For example, one of the rhythmic basics of country, rock, jazz, etc., and classical is the syncopation of rhythm - off-the-beat accents and stresses (including in the melodies). I defy you to find more than a few measures of almost anything by Bach where even the melodies themselves aren't syncopated (with off-the-beat acccents).
I'm sure there are other features like that (the slope of the melodies, the harmonies, etc.).
In any case, if you can give this student something familiar to listen for and connect with, hopefully it will help.
Many fiddlers are really resistant to learning 'technique'...like it's an evil conspiracy that's out to get them. Then, at some point, they end up with issues in their own playing...and when they ask what these issues are a result of - it always comes back to technique...
Also...I'd like to point out (again)...not every one will be...or wants to be...accomplished (be it fiddle/classical). Many people are quite happy just to be able to play a recognizable tune...others are just happy to have the experience of learning something new...
What I think a good teacher should do however, is try and lead everyone down the right path as far as technique goes. Then, if the student ends up wanting/needing it...the basics are there...or at least they understand the concepts that you were trying to instill...
However, a belligerent student just won't be open to learning...like leading that proverbial horse to water...so it doesn't hurt to be prepared to call it quits either, should that be the situation.
I'd still start with Natalie MacMaster on YouTube...
They'll quit soon anyway when you try to teach them things like positions or double stops.
...they might balk at positions...but not at double stops...that generally starts right off the bat...
> the only problem is that violinists who have gone through
> classical training without any attempt to play other styles
> invariably can't play other styles.
...until they learn how to. How is this a problem again?
Moreover, producing a good tone, having a wide range of articulations (bow strokes), and playing in tune are not unique to any genre.
"they might balk at positions...but not at double stops...that generally starts right off the bat"
only if it involves an open string
But that's okay too! Fiddling does have it's own sound...and that sound relies on open strings. There's nothing 'wrong' with using open strings!
There is room in the world for all kinds of violin music :D!
However, you still need the basics - even if you play open strings and never leave first position.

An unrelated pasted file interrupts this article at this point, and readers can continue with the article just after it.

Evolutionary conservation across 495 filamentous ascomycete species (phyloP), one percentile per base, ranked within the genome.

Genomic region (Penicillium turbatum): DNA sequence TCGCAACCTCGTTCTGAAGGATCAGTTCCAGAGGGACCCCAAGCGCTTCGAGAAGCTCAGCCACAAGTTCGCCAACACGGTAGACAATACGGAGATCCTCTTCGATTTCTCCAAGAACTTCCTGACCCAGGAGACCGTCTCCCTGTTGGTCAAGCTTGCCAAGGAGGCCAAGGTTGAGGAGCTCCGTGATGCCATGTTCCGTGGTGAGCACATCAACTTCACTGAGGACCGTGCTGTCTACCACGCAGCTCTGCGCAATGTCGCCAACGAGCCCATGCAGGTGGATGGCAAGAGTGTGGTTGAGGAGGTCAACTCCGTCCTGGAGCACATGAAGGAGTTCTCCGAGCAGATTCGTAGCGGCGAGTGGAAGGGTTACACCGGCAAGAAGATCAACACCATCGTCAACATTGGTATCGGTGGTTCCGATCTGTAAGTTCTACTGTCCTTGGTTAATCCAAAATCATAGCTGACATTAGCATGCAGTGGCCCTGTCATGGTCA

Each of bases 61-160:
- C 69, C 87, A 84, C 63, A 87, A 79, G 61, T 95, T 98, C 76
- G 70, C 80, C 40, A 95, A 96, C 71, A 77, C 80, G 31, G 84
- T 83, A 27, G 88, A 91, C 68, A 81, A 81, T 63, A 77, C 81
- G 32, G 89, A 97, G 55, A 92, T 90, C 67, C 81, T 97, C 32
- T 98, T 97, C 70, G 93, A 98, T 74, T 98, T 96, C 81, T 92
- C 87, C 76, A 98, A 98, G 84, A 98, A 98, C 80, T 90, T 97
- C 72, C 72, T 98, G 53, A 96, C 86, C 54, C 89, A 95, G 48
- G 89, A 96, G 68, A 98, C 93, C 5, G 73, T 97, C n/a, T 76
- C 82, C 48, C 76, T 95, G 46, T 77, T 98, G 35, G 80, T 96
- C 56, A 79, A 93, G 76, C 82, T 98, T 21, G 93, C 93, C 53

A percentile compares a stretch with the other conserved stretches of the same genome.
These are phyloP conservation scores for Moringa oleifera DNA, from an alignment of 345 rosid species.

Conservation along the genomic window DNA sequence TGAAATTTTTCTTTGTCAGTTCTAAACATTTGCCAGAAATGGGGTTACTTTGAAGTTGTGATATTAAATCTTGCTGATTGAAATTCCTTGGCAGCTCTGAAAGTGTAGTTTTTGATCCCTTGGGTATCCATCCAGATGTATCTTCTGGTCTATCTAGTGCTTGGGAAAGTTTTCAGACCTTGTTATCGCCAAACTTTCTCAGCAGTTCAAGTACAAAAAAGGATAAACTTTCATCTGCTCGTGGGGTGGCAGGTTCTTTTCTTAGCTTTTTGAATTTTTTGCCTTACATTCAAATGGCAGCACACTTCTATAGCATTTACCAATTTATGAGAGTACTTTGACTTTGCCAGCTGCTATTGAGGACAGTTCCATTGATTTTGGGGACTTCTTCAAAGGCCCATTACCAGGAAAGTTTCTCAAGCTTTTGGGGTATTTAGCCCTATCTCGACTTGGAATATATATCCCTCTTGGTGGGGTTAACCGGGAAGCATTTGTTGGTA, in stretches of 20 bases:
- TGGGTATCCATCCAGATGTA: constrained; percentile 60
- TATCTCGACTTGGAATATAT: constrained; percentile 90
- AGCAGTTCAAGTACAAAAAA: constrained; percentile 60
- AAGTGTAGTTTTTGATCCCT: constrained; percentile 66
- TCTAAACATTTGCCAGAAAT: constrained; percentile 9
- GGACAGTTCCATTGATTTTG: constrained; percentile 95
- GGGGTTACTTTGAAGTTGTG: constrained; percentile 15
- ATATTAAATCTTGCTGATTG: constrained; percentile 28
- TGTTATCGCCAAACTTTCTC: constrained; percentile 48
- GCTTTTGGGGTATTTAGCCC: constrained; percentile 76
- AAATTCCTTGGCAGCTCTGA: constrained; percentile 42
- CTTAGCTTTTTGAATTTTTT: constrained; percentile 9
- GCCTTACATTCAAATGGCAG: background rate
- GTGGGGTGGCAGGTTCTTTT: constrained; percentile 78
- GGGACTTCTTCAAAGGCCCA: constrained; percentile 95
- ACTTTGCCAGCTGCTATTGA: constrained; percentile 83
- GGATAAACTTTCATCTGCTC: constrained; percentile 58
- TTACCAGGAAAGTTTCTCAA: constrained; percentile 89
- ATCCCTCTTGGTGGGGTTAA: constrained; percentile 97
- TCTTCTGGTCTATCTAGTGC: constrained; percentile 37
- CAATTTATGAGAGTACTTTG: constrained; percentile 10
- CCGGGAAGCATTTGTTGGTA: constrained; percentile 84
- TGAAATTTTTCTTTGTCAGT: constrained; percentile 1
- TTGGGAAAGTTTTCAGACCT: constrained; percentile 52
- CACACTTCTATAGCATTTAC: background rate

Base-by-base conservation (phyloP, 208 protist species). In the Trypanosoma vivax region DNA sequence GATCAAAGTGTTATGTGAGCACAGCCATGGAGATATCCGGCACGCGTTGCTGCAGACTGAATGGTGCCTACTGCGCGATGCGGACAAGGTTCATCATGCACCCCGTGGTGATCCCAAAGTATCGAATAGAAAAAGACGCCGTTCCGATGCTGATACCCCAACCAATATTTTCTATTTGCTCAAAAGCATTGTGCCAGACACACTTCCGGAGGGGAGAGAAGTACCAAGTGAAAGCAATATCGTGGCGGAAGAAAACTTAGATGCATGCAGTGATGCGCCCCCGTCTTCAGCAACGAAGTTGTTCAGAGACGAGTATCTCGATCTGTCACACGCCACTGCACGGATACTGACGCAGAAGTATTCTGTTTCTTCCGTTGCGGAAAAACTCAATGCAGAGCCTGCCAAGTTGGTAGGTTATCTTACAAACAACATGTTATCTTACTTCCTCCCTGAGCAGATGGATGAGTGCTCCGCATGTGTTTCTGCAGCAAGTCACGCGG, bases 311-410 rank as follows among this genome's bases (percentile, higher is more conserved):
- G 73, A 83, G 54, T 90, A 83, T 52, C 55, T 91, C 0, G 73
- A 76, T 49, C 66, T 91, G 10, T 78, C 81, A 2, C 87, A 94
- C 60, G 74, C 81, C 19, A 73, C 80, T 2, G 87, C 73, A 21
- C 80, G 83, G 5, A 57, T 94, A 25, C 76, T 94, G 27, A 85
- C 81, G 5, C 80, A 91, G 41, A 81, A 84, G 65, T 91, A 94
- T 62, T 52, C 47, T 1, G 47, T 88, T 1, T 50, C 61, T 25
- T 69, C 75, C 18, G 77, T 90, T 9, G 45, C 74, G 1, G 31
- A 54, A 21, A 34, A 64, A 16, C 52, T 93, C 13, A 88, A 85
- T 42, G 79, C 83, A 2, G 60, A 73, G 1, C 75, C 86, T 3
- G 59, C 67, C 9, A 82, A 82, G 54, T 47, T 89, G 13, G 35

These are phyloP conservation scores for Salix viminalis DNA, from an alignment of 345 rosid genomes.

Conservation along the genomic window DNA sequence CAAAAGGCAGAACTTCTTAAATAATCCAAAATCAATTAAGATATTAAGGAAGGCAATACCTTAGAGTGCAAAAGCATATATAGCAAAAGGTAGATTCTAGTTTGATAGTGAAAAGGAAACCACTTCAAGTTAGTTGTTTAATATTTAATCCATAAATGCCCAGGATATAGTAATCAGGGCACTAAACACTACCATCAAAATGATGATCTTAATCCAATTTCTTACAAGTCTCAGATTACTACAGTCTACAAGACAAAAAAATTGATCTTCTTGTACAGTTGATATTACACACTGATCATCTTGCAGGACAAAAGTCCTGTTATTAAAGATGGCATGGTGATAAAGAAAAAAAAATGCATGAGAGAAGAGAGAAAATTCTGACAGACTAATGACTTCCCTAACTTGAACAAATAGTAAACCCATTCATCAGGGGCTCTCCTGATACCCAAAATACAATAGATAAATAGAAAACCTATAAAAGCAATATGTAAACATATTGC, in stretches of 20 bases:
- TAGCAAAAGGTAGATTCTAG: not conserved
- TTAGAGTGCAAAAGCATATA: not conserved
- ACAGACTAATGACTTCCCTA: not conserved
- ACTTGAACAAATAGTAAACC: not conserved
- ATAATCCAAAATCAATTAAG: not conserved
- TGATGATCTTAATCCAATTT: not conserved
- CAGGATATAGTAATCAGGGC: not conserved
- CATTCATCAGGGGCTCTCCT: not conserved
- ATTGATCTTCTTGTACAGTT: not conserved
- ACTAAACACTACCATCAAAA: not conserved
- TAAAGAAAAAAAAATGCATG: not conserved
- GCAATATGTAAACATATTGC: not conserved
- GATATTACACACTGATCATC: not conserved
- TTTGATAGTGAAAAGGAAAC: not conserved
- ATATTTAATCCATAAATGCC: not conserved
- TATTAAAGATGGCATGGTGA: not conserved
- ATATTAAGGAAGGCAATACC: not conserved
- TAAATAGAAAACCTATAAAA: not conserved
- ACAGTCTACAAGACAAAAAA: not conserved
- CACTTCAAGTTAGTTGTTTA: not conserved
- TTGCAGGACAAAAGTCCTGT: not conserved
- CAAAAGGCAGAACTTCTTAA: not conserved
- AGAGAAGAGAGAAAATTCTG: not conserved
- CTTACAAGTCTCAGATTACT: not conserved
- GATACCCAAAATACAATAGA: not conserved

The problem I find is that fiddle music is not as easy as it sounds. You may have to extract the "basics" from the music in quita different order from that of a more "clasical" method.
But you may end up by creating a plublishable method...
There are so many great fiddle books out there; I'd say that you can combine maybe a good scale book and method book with fiddle music.
I really like the Simply VIolin fiddle books (If I could just figure out how to buy them, their site seems to be not selling) and Mel Bay has approximately a billion fiddle books.
Some of my advanced students went to a Bluegrass festival just for fun and exploration, and I think they got the most out of just bringing their violin (and I think one brought his mandolin, too!) to informal jam sessions and simply joining in. Since they have such a strong basic technical foundation (and also the open-mindedness to playing by ear that came with Suzuki in their early days), it was really easy for them to join in and just have a lot of fun.
I was taught classical violin as a child & took the violin up again 18 months ago in my sixties. My main interest is folk fiddle - not bluegrass, but Scottish & Irish, with a hint of English Playford. My teacher knows both traditions. I find that playing scales helps me with intonation, and playing pieces by Handel & Bach limbers up my fingers & when I try the folk tunes again, I play much better. So I think if your pupil can accept that there is a benefit to knowing both traditions, that's fine, and you have something valuable to teach her. But if she has a closed mind, then maybe she'd be better going elsewhere. Good luck, whatever.
I have recently started inta fiddlin' for my own amazement. Not that I'm worth writing home about.
There's a pretty good resource for a classical violinist wanting to move into fiddling on Amazon. it covers fiddlin style and rhythms in the intro. It's a fake book, so the arrangements are pretty simple for beginners, but you can add your own gingerbread to it.
As I'm playing some of the traditional and folk tunes, it occasionally hits me how close the basic structure is to some of the Bach Partitias. Not so much with country rags. They're closer to Joplin. :-)
So if you pick up this book and work up a couple of shuffles, you might have a lot of fun with your student -- giving an object lesson that basics are basics, no matter what style you play.
This is my first post. I don't usually have anything to contribute to discussions; you all do a wonderful job without me so I just lurk and learn :) I'm a fiddler so I'll chime in on this one. BG isn't my favorite genre - I mostly play Irish, Scottish, Cape Breton, etc., and occasionaly a little oldtime - but IMO, the points you've made here are valid for all trad music.